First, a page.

15. #15
    Join Date
    Feb. 19, 2013
    Location
    Alabama
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    692

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    Quote Originally Posted by KBEquine View Post
    OK, you've described the dam as "never really mentally stable and . . . on the hot side under saddle." and have said twice that the baby "copes everything mom does."
    This is the third filly out of that mare and ALL of the other horses have fantastic minds. She's been crossed with friesian and tb previously and thrown quiet willing athletic babies. Which confirms that her neurotic behavior is man made, she's a doll on the ground but the flip switches when she's undersaddle. I'm not worried about the baby copying mamma now because she's easy to deal with as long as she isn't being ridden. I am very aware of the whole 'don't breed unless you would be ok getting a copy of the mare' hence why it is important for me to have a baby out of this mare, there is a strong emotional attachment with this mare, not to mention she's the most athletic thing I've ever sat on. (the 2* young rider eventer I got off the track and restarted felt like an 'average' horse compared to this mare) and I would have been thousands of dollars ahead to just buy a project...

    This baby has the makings to be better than anything else I've had out of that mare and she seems to have a great head on her shoulders. My puropse in posting on here was to comfirm what I already knew about the RL lines that they do indeed have the trainability, I've just never dealt with any RL horses.

    KBEquine- I knew Canadian Kid while he was in Alabama, and actually considered breeding this mare to him at one time. The ONLY thing that kept me from breeding to him was his size. This mare has a knack for throwing babies that mature into giant horses and I'd rather stick to a 16 hand horse. Has he passed?



  16. #16
    Join Date
    Jul. 6, 2005
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    1,140

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    If you are looking for max 16 hand sires, you have chosen well with a Rugged Lark son - while some are above 16 hands, the ones who breed true are often of the 15.2+ variety. And they do seem to consistently throw the mind that you want.

    And yes - Canadian Kid has passed, I am sorry to say.
    Hidden Echo Farm, Carlisle, PA -- home of JC palomino sire Canadian Kid (1990 - 2013) & AQHA sire Lark's Favorite, son of Rugged Lark.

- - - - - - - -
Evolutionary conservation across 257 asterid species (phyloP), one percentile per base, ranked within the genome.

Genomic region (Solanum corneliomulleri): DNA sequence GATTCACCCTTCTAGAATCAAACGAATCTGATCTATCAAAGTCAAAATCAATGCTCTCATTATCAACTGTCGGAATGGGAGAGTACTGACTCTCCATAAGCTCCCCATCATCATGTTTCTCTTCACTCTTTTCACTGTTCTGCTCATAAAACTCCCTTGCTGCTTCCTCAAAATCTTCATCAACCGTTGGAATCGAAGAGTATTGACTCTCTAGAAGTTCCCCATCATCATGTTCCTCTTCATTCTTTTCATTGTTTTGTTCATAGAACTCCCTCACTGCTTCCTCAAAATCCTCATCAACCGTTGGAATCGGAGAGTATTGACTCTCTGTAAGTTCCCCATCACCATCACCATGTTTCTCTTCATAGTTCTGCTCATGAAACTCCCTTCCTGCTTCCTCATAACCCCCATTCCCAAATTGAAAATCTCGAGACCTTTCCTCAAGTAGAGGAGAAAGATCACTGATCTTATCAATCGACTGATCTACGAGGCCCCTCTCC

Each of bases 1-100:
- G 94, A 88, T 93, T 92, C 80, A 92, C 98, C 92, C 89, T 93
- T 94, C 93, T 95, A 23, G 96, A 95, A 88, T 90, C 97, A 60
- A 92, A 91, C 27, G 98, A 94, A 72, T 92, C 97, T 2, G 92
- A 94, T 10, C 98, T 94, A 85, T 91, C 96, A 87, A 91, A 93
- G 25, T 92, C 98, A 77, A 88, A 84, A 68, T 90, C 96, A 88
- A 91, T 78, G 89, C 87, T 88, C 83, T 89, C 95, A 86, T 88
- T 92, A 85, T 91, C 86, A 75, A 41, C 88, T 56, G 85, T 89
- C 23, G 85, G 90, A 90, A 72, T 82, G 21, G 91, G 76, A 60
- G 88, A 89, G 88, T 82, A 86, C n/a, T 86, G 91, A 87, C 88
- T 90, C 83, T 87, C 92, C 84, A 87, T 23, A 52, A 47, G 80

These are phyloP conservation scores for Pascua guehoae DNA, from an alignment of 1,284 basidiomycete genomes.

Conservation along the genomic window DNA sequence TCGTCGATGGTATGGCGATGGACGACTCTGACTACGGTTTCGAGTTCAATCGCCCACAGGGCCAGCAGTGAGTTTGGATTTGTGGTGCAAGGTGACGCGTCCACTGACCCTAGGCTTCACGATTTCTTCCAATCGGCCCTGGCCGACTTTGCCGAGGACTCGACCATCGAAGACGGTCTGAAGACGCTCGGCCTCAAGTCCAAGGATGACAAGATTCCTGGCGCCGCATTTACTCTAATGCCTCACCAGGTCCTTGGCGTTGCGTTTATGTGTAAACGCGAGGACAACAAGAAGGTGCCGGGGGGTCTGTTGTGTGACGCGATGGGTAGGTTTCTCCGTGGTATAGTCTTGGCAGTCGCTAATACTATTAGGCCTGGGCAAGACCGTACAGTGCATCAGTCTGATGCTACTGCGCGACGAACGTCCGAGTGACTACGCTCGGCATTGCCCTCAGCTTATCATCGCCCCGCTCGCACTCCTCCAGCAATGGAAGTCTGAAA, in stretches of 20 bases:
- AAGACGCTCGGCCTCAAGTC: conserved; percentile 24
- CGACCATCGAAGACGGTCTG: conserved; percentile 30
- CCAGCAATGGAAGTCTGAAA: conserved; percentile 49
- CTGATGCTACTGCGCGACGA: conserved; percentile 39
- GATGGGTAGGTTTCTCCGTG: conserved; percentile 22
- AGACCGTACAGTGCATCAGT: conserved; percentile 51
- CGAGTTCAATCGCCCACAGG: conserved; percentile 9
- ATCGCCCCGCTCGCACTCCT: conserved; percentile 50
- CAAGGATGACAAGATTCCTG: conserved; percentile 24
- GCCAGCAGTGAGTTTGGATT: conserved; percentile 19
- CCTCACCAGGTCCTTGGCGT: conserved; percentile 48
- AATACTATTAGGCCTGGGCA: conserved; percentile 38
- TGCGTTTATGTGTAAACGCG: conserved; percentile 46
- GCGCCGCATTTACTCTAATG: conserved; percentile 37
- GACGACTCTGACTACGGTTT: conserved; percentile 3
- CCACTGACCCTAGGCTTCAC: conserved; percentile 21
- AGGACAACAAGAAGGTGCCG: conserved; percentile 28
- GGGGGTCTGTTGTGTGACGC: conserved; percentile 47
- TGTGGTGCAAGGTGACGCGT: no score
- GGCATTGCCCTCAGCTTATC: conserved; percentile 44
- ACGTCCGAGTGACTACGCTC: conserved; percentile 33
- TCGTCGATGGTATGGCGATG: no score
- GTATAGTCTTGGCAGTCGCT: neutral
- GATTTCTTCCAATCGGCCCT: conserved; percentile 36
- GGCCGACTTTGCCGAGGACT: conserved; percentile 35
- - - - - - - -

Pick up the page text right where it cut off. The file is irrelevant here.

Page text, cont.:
17. #17
    Join Date
    Nov. 16, 2005
    Location
    Berks County, PA
    Posts
    94

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    Whenever I hear Rugged Lark I think of all the nice things folks have said about him, and his offspring. I've never heard a bad word. That's saying something.

    My favorite is a story I heard of RL at a demo in Florida. Lynn Palm had been riding him quite a while, doing dressage. His old reining rider(forget who) got on impromptu(I think), ran him down the arena stopped him..it was ugly. Turned, ran him back down, stopped him. That time he stopped like a "wormy dog"(that's a good thing )
    Davey Farm Sport Horses
    Hamburg, PA
    www.daveyfarm.com



  18. #18
    Join Date
    Feb. 16, 2003
    Location
    MI USA
    Posts
    7,211

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    If you don't train her yourself, I would find someone who LOVES RL breeding, and that would NOT be your Farrier. He sounds more than a bit prejudiced now, and might be overly harsh with her, with his opinion on RL and him knowing her breeding. Sometimes folks just are over-reactive that way, especially if he is training horses on the side.

    At her young age, she has a baby mind, sounds like quite a cutie. DAILY handling, leading her along with dam, for turnout and stalling can really change how they react to you. Removes the "choices" she has about doing stuff the way you want it done, shows her that going along with the program really is what she would like doing!

    As others said, I haven't heard any bad stuff about the RL horses beyond how smart and athletic they are. Being nosey, CONFIDENT, is part of the whole package and you don't want to start any fights with her. Be present when Farrier is going to trim her, have a nice wall for her to lean on while lifting feet, don't expect her to act like a much older horse until she IS a lot older. Husband is a Farrier too, does quite a few horses from foal to 2yr olds, that just are "not ready" to stand alone in the aisle for trims like an older horse. Wall to lean on gives them confidence, they are no problem to trim. Don't start a fight with them, young horse will live with issues about it for a long time after.

    Just do something with your filly every day, while she wears her halter for control. Brushing, leading, all are fun, but she IS controlled at these times.

    Sounds like a great baby, congratulations!